November 17, 2017 - 4:29 pm
More and more states have dipped their toes into legal marijuana, but don’t expect lawmakers in Washington D.C. to make progress on the issue anytime soon.
That has people in the marijuana industry and its supporters feel more like they’re playing defense just to keep the status-quo going.
That was the sentiment Friday from a panel of two marijuana lobbyists and two lawmakers, including Nevada Rep. Dina Titus, discussing what’s happening in terms of marijuana legislation during the last day of the sixth-annual Marijuana Business Conference and Expo. in Las Vegas.
“We were gaining momentum. But now that’s flipped and we’re more on the defensive,” said Titus, who is seen as one of the biggest cannabis supporters in Congress.
Twenty-nine states plus Washington D.C. have legal medical marijuana, and eight of those states, including Nevada, have legalized recreational use.
Now, people are watching to see what happens with the federal law that has allowed those states to go mostly unimpeded into the cannabis market.
That law, called the Rohrabacher-Blumenhauer amendment, prevents the U.S. Department of Justice — now headed by noted marijuana opponent Jeff Sessions — from using federal funds to interfere with state medical marijuana programs or prosecute businesses that comply with state laws.
“That’s the only thing holding (Sessions) back,” said panelist Michael Liszewski, with The Enact Group, a marijuana lobbying and consulting firm.
The amendment is set to expire on Dec. 8, and its future is uncertain after a group of Congressional Republicans blocked it from being attached to the DOJ appropriations bill in September.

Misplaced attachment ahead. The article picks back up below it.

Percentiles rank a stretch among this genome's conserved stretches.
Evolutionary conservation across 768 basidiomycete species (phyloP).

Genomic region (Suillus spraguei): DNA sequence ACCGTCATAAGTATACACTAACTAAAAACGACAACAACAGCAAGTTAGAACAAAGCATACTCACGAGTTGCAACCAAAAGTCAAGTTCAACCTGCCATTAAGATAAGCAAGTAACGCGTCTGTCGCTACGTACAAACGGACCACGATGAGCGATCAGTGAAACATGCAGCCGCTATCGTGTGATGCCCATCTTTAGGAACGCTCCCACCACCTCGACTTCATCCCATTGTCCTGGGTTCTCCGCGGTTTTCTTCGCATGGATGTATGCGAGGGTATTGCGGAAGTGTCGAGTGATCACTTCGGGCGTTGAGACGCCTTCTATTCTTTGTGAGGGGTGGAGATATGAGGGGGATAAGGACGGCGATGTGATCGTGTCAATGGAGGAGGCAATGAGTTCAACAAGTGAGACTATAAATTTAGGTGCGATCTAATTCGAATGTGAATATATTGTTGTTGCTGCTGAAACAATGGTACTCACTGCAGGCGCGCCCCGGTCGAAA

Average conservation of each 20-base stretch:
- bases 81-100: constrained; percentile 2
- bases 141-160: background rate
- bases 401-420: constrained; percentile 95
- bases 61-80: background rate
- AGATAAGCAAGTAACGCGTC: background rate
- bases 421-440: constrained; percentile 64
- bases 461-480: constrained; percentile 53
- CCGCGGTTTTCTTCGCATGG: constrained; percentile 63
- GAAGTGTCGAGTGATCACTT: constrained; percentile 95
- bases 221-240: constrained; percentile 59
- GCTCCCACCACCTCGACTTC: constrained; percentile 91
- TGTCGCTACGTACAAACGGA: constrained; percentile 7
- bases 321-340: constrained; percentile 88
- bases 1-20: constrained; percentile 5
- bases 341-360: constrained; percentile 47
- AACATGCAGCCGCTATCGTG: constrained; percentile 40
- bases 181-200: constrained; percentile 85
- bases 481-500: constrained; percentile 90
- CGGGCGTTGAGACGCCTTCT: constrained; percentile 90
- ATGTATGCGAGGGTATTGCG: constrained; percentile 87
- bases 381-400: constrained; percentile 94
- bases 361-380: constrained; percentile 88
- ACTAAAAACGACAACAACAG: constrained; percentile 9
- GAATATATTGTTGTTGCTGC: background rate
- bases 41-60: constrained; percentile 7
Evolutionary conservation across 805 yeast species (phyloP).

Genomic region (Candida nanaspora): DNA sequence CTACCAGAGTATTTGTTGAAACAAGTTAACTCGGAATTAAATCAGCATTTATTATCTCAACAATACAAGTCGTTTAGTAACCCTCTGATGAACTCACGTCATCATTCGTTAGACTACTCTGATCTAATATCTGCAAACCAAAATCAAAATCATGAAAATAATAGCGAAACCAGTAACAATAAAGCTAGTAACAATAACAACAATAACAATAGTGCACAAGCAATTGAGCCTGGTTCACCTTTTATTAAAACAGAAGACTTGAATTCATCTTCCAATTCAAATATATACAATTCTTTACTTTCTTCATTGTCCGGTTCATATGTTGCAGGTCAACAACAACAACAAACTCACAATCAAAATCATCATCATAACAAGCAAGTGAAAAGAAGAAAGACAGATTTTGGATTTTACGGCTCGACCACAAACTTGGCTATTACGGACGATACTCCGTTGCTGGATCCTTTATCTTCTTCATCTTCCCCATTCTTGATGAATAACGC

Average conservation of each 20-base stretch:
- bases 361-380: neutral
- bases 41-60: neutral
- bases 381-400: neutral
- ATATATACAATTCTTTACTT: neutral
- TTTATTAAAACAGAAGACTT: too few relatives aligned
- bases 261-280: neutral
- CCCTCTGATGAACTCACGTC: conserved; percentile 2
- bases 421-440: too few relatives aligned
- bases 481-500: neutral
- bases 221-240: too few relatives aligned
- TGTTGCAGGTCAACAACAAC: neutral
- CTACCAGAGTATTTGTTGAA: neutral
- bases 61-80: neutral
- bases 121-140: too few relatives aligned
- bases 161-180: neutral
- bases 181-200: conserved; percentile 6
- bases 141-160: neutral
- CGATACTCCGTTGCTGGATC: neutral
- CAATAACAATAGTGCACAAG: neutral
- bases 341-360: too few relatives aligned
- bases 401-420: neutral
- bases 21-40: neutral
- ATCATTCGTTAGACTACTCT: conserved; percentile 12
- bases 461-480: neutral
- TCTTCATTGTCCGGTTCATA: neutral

Rohrabacher, who was also on the panel, said Republican leadership in Congress promised him that it would be re-inserted into the bill.
Titus said she’s not so sure that will be the case.
“I am not as trusting as Mr. Rohrabacher about what the leadership says,” Titus said.
The problem, Titus said, is that Congress has only been able to pass marijuana laws as amendments rather than stand-alone legislation, meaning those protections have to be renewed with each Congress.
But with Sessions as attorney general, the panelists agreed that marijuana faces a significantly rougher road in Washington.
Rohrabacher said Sessions represents a segment of Americans that is stuck in the 1960s Reefer Madness craze who think that anyone who consumes marijuana is “going to grow their hair long and go fornicate in the park.”
But panelist Michael Correia, government affairs director for the National Cannabis Industry Association, said there is a general feeling of support for medical marijuana in Washington, even among Republicans.
Correia said his goal as a marijuana lobbyist is to maintain the Rohrabacher-Blumenauer amendment to ensure the status-quo.
“Hopefully we don’t go backwards,” he said.